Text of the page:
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1. Type 1125A/1128 Gauge has a dial with zero at top center. When the pointer is to the right of the zero it indicates that the pressure at the right hand socket connection is greater than that exerted at the left and vice-versa. The gauge will not be damaged if the highest pressure should shift from left to right or vice-versa. 2. Type 1125/1127 Gauge has the usual type dial, such as 0/30, 0/100, etc., with the zero at the bottom left. Pressure must be applied to the high pressure connection before the low pressure is applied. It is important that the high pressure line be connected to the right hand socket, (marked H). 3. General Information The pressure gauge contains two bourdon tubes, the free ends of which move when subjected to pressure. A gear movement transmits the motion of the bourdon tubes to the pointer. A pressure gauge must not be subjected to a pressure higher than the maximum working pressure shown on the dial. If higher pressures are applied, permanent distortion of the bourdon tube and inaccurate readings may result. For best service the gauge should operate at approximately one half of the maximum working pressure. (Example: A gauge with a dial range of 0-200 psi should operate at a working pressure of about 150 lbs. or less.) 4. Installation Pressure gauges should be mounted in a vertical position and free from vibration. The gauge socket is equipped with standard size wrench flats. These wrench flats should be used exclusively when installing the gauge. Under no circumstances should any force be applied to the gauge case directly. Twisting of the case may result in disturbing the calibration of the gauge. 5. Applications For steam pressure applications use a siphon. If the gauge is installed above the point of measurement, install the siphon in the pressure line to the gauge. Install a shut-off cock between the siphon and the gauge. The siphon should be filled with water to prevent steam from entering the gauge, otherwise the high steam tem-

perature may damage the instrument. If the gauge is located below the point of measurement, the bourdon tube will be filled with condensate and no siphon is required. If the gauge is installed on a liquid pressure line, lay the piping so as to avoid vapor entrapment, otherwise readings may be incorrect. If possible, arrange for vents at high points in the line to bleed off entrapped vapors. 6. Gauge Protectors and Dampeners On installations which are subject to severe pressure fluctuation, pulsations and/or line shock, the use of snubbers or orifice pulsation dampeners is recommended. The snubber is placed in the line just before the pressure gauge. The pointer moves across the gauge scale at a rate which is proportional to the pressure differential across the element. A moderate but smooth action is obtained, free from shock and pulsation. Gauge failure due to pressure shock is eliminated. A simpler but less effective protective dampening device consists of a restrictive orifice screw. The screw is available as an accessory when ordering the gauge. 7. Zero Adjustment First remove the bezel or retaining ring and glass face in order to reset the pointer. There are two types of adjustable pointers. The micrometer type is adjusted by holding the pointer firmly with one hand and rotating the adjustment screw with a small screw driver. The friction type adjustable pointer is reset by holding the pointer firmly and rotating the slotted hub with a screw driver. Plain pointers must be removed with a hand jack. On gauges equipped with plain pointers, minor adjustments can be made by rotating the slotted scale. When resetting pointers to zero, it is important that there be no pressure in both inlets.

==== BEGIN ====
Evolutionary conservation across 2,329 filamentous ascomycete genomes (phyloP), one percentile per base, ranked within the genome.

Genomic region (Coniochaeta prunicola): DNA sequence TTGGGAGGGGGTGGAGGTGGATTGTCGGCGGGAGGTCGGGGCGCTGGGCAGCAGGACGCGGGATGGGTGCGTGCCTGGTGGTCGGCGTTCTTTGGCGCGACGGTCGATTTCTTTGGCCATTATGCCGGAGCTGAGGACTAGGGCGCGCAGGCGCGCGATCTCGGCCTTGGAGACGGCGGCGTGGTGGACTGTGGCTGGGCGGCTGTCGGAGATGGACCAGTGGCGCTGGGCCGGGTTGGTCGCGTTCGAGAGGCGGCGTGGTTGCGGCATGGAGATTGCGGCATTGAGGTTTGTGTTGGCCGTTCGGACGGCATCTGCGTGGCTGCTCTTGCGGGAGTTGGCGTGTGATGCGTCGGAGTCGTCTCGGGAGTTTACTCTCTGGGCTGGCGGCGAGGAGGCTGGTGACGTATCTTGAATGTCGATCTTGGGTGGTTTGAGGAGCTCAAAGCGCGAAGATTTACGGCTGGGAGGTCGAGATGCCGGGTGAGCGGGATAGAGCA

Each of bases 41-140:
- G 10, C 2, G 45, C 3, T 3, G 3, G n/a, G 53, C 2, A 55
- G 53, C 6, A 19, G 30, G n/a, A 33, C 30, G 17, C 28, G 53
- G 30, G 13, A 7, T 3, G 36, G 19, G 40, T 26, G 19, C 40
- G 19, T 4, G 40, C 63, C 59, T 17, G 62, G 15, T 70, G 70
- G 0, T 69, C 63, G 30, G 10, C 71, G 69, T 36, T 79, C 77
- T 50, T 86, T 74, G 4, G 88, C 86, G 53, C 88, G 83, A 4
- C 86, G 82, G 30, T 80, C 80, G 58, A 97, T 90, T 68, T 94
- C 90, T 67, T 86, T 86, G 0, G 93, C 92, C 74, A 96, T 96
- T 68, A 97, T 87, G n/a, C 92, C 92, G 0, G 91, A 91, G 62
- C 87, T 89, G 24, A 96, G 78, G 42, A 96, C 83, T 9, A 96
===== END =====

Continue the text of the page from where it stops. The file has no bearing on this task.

2007 Ashcroft, Inc., 250 East. Main Street., Stratford, CT 06614-5145, USA, Tel: 203-378-8281 www.ashcroft.com All sales subject to standard terms and conditions of sale. I&M008-10158 (84A493-01) 11/99 06/10